• ‘Patience was a virtue that we'd have to start drawing upon heavily, but a question I had to ask myself is: why would anyone offer a lift to a complete stranger?’
      • ‘I can't decide whether this is a personal failing or a virtue, or neither.’
      • ‘Patriotism is a virtue of which any man may well be proud.’
      • ‘I am at a loss as to know whether thrift is still regarded as a virtue, or whether patriotism has taken on new connotations.’
      • ‘It emphasizes that patience really is a virtue worth cultivating.’
      • ‘Suddenly those virtues of steadfastness, commitment and long service as embodied by the Queen appear to be fashionable again.’
      • ‘Claiming that gay men may not value fidelity is not the same as claiming someone doesn't value a virtue such as courage or honor.’
      • ‘Set in a unified fascistic nation of the future, this satirical sci-fi thriller sees the goodies styled as Nazis and rampant patriotism as a virtue.’
      • ‘For virtue ethics, the problem concerns the question of which character traits are the virtues.’
      • ‘But that wouldn't be our Phillip, honesty not being a virtue on which he places much value.’
      • ‘Kindness is an underrated virtue altogether in my humble opinion.’
      • ‘The status of a character trait as a virtue need not be a fixed matter, but a matter complexly interrelated with the sort of society in which it appears.’
      • ‘To be self-conscious in the most basic sense seems a virtue: to be self-aware.’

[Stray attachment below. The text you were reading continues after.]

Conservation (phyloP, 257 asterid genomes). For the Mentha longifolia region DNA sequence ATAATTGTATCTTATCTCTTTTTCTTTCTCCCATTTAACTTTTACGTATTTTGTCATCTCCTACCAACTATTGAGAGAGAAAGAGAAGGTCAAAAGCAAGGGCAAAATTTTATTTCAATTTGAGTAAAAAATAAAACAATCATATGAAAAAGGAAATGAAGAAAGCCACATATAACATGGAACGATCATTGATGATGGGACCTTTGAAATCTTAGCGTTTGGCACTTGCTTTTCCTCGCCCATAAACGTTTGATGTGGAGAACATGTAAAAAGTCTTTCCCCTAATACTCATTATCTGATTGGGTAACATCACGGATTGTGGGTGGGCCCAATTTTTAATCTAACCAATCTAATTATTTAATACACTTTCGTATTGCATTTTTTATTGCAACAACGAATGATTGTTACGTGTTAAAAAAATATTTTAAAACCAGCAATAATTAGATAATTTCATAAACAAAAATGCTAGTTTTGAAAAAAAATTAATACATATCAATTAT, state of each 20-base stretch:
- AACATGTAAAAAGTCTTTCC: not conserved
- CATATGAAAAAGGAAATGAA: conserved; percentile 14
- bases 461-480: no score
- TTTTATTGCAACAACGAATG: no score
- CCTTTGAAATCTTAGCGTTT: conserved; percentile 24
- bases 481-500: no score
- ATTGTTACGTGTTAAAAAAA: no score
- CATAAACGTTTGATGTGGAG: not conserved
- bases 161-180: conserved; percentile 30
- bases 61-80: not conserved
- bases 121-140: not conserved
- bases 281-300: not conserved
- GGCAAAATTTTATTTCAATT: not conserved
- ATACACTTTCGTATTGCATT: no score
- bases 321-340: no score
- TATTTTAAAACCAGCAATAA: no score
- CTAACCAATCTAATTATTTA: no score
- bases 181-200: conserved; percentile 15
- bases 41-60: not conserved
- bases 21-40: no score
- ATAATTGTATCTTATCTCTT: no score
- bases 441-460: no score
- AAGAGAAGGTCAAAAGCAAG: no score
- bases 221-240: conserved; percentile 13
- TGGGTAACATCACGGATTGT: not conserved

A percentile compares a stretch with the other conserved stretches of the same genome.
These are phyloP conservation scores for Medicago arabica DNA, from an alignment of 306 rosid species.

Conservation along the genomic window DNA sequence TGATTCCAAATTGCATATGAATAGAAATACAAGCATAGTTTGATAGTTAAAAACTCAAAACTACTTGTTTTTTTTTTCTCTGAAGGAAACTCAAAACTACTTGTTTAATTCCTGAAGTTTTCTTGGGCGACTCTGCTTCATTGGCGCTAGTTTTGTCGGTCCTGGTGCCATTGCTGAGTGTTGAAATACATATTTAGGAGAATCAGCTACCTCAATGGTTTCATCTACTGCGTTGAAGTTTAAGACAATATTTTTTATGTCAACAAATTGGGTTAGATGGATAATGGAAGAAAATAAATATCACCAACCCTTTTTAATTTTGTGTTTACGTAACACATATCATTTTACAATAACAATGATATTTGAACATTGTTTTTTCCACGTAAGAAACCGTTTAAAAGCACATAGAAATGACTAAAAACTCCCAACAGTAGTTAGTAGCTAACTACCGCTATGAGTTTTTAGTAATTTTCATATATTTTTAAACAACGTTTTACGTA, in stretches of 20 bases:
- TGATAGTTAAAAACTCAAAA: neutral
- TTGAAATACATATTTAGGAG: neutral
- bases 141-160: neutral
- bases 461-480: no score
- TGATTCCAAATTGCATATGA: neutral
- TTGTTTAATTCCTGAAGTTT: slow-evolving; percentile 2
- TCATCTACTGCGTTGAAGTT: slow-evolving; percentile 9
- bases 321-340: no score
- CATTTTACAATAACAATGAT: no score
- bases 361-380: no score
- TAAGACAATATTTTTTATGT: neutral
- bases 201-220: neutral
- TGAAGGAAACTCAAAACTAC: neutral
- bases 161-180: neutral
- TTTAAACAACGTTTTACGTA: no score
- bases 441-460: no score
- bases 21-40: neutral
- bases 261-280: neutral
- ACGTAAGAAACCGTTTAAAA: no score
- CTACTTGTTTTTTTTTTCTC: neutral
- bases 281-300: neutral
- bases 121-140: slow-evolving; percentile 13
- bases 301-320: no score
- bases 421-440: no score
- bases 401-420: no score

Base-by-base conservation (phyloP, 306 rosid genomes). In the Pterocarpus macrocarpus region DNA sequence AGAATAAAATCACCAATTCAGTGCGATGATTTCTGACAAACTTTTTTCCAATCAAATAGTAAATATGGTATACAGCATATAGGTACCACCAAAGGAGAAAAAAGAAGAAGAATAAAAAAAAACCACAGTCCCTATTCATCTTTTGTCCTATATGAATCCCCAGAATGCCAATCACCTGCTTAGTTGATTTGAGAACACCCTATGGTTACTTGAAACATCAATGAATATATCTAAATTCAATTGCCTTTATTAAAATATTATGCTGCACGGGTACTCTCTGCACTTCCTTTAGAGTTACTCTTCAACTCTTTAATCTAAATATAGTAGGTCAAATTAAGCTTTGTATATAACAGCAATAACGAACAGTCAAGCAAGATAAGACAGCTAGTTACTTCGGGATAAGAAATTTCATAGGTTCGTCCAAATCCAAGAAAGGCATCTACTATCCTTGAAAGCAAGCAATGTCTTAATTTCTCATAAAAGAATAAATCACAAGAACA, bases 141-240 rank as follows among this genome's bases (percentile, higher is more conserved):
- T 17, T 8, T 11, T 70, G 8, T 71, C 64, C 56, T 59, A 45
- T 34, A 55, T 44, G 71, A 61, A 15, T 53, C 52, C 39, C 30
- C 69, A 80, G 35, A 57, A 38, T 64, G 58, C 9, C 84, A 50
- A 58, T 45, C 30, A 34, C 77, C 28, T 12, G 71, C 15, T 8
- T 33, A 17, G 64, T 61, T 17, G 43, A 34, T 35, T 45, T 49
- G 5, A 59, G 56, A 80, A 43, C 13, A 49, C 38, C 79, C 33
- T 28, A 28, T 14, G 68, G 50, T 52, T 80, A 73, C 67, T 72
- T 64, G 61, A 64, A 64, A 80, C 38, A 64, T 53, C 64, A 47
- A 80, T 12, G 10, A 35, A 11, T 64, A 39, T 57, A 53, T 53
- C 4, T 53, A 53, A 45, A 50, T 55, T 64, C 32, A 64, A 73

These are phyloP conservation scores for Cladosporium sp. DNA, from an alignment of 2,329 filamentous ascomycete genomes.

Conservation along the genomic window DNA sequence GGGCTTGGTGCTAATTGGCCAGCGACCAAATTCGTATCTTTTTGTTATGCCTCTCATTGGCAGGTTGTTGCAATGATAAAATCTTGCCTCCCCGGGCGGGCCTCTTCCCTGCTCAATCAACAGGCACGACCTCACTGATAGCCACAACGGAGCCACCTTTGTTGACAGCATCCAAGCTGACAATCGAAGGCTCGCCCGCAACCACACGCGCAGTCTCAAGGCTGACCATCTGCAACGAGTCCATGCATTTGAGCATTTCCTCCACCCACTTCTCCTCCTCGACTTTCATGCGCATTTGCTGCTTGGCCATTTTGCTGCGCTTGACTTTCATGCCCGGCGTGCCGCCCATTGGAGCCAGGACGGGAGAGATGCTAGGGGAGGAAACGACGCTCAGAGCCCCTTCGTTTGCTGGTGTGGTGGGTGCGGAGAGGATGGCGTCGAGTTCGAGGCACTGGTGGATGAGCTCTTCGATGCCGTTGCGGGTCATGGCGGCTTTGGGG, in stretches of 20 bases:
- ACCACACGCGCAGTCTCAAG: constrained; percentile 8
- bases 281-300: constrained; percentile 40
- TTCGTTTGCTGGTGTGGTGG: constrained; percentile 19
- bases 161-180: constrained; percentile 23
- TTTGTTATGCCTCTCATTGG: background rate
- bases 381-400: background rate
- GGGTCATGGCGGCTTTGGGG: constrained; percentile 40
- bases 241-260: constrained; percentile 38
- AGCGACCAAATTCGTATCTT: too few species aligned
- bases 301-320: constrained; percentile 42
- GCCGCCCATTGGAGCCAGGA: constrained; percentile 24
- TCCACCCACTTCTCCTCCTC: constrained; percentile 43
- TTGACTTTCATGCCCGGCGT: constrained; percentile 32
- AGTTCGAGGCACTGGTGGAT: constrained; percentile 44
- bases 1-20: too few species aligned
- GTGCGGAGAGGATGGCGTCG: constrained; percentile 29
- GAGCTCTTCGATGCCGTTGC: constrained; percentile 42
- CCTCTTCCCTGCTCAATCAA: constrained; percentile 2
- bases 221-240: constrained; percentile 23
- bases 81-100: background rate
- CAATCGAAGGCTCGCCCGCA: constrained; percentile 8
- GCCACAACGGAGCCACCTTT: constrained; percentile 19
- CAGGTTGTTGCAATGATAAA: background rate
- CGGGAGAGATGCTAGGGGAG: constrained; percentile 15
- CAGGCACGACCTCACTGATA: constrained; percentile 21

• ‘This is not a morality based on obedience as a primary virtue, but rather a moral law about how to govern ourselves recognising that we are social individuals.’
      • ‘So when does Pollack and many, many other Americans realize something fundamental about Iraq: honesty is not a virtue.’
      good point, good quality, strong point, strong suit, long suit, asset, forte, attribute, advantage, benefit, strength, talent
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    2. 1.2count noun A good or useful quality of a thing.
      ‘Mike was extolling the virtues of the car’
      mass noun ‘there's no virtue in suffering in silence’
      • ‘However when asked to elaborate what the real issues were, he declined to comment, and instead extolled the virtues of his new buffalo.’
      • ‘But how many commentaries have you read that actually knowledgeably extol the virtues of this ancient culture?’
      • ‘He began his programme by extolling the virtues of Swindon, and then moved on to a self-written humorous cry about the misuse of the English language.’
      • ‘Both Sashinka and a friend at work have recently extolled the virtues of a wheat- and dairy-free diet in terms of improved energy levels and weight loss.’
      • ‘It may seem wrong to extol the virtues of the English but with such a large Lions touring party, it is always likely to be skewed towards the biggest nation with strength in depth.’
      • ‘How could a man who so clearly extolled the virtues and simplicity of the continental structure in its early days seem so utterly clueless about it?’
      • ‘She is familiar on these shores as a daytime television regular where she extols the virtues of expat life under the Mediterranean sun to more than a million viewers a day.’
      • ‘In poetic words of dazzling imagery, the bards extolled the tribal virtues of honour, courage, generosity, fidelity and revenge.’
      • ‘Ibu Nurul, 25, the mother of a five-year-old boy, extols the virtues of the IUD.’